Results from first gradient
I’ve spaced the color stops fairly evenly along the bar to start. Because the Gradient Editor has a modal dialog (you have to close it to work outside of it), I adjusted the Gradient Map adjustment layer’s Opacity before adjusting the color stops.

Since the Gradient Map automatically colorizes the image, I was able to use the live preview while I dragged the color stops right and left, deciding how far a color should extend into a color range. I choose to move the darkest color to the right to encompass more of the dark values, and also moved the second lightest color stop to the right to have those darker tones reach further into the highlights. However, I could have moved the stops in a different direction in order to lighten the image instead. After I was happy with the results, I named the gradient and clicked New. The Gradient is saved in the Gradient dialog, but to save it permanently to disk, you can either choose Save in the dialog to save all the gradients in the Editor to a file, or after you’ve closed the Gradient Editor, use the Preset Manager to save a subset of those gradients.

Using color stop position to lighten
Moving the medium yellow color stop further to the left extends the range of the lightest yellow to even darker tones, lightening much of the image. The medium brown color stop was also moved left, lightening the shadow areas, but not the deepest values.
Using Color Stops to darken
Dark tones were adjusted, while the medium yellow was moved to the right, darkening and bringing back more detail into the lighter areas.
Name and save gradients
By naming and clicking New in the Editor, I could return at any time to apply it after experimenting with other gradients. But like all presets you might want to use later on, you should also save it to disk for safekeeping.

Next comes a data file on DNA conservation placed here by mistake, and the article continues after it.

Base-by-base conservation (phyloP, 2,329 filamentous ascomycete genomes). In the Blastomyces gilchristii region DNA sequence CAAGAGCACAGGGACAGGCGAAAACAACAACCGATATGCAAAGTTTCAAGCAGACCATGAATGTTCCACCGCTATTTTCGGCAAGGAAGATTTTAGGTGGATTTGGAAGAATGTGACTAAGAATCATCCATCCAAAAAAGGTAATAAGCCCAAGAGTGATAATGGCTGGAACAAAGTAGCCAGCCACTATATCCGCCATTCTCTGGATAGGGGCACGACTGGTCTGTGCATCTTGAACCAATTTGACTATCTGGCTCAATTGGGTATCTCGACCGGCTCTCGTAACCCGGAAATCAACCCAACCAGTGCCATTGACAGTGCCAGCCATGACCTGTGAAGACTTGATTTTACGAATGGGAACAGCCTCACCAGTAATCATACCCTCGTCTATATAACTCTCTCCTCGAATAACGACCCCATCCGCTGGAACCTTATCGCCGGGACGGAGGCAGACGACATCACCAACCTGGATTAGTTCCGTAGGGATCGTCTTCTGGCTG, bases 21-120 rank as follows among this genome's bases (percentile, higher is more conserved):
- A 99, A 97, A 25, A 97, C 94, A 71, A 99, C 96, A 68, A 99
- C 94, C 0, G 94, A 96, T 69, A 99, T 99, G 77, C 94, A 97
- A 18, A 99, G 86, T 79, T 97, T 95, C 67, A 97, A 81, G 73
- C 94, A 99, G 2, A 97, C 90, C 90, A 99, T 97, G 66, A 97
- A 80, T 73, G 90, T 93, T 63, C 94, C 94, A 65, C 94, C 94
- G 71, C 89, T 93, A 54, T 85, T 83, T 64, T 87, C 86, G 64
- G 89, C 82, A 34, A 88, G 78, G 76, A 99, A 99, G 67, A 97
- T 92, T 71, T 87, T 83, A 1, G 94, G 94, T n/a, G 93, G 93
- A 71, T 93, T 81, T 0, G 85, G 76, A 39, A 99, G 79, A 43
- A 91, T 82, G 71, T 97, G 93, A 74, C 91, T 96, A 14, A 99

Whether or not I took extra steps to save the gradient, I wanted to keep the gradient in the Editor so I could try other gradients, or other versions of the same gradient, and easily return to any version I decided I liked best. All it takes to later clean up the unwanted gradients in the Editor is to hold down the Option/Alt key and hover over a swatch to see the icon change to scissors, then click to delete.

The Gradient Editor makes it easy to try out different color schemes, and to change the colors in an image using as many colors as you like. Because you’re using an adjustment layer, you can change your mind days, even years later, or use your current gradient as a “template” to a new version of the image. Once you get used to experimenting with it, the Gradient Map adjustment layer will become one of your best friends when you go to stylize photos or recolor the elements you use in your scrap and photo art.

Final Gradient Map applied 2 ways
The final image with the Gradient Map at 100%, left, and 50%, right. Because I’m using an adjustment layer, I can change my mind about how colorful I want the image to be later on when I use it on a scrap page or place it in a photo album.